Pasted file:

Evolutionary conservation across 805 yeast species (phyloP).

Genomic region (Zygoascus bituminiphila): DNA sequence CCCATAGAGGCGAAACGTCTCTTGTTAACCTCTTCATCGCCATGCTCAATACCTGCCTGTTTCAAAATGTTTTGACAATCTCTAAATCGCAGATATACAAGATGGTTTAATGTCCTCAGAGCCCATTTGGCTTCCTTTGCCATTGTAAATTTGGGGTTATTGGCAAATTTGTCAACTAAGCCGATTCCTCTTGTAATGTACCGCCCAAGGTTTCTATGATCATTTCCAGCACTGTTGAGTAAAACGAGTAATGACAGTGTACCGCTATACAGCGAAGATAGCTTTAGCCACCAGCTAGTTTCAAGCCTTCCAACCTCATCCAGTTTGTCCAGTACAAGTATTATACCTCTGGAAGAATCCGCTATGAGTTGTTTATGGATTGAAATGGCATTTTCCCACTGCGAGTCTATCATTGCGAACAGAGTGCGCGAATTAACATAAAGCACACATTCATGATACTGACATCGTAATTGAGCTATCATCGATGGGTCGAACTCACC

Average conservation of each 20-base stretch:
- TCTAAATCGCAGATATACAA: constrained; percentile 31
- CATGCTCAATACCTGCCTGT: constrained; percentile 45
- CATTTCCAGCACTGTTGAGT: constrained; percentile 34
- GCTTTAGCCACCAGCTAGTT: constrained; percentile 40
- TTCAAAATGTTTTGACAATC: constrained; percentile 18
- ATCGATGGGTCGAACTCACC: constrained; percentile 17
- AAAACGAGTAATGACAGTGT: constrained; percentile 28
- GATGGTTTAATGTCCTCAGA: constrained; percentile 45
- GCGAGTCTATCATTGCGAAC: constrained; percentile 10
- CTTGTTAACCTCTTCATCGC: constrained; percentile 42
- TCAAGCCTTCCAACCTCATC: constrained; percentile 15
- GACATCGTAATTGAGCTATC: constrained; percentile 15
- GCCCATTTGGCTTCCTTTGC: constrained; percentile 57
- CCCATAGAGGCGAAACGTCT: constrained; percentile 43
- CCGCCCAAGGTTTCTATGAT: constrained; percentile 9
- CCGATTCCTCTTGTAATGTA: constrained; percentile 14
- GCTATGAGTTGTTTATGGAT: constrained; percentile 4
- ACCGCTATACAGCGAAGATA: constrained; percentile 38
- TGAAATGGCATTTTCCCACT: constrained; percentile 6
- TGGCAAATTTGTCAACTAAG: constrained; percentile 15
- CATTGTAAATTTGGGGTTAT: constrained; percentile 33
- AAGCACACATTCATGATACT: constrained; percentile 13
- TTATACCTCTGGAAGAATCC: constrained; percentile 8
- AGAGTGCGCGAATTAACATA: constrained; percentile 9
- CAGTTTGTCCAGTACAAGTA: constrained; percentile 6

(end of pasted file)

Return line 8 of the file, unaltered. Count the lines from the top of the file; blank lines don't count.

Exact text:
- TTCAAAATGTTTTGACAATC: constrained; percentile 18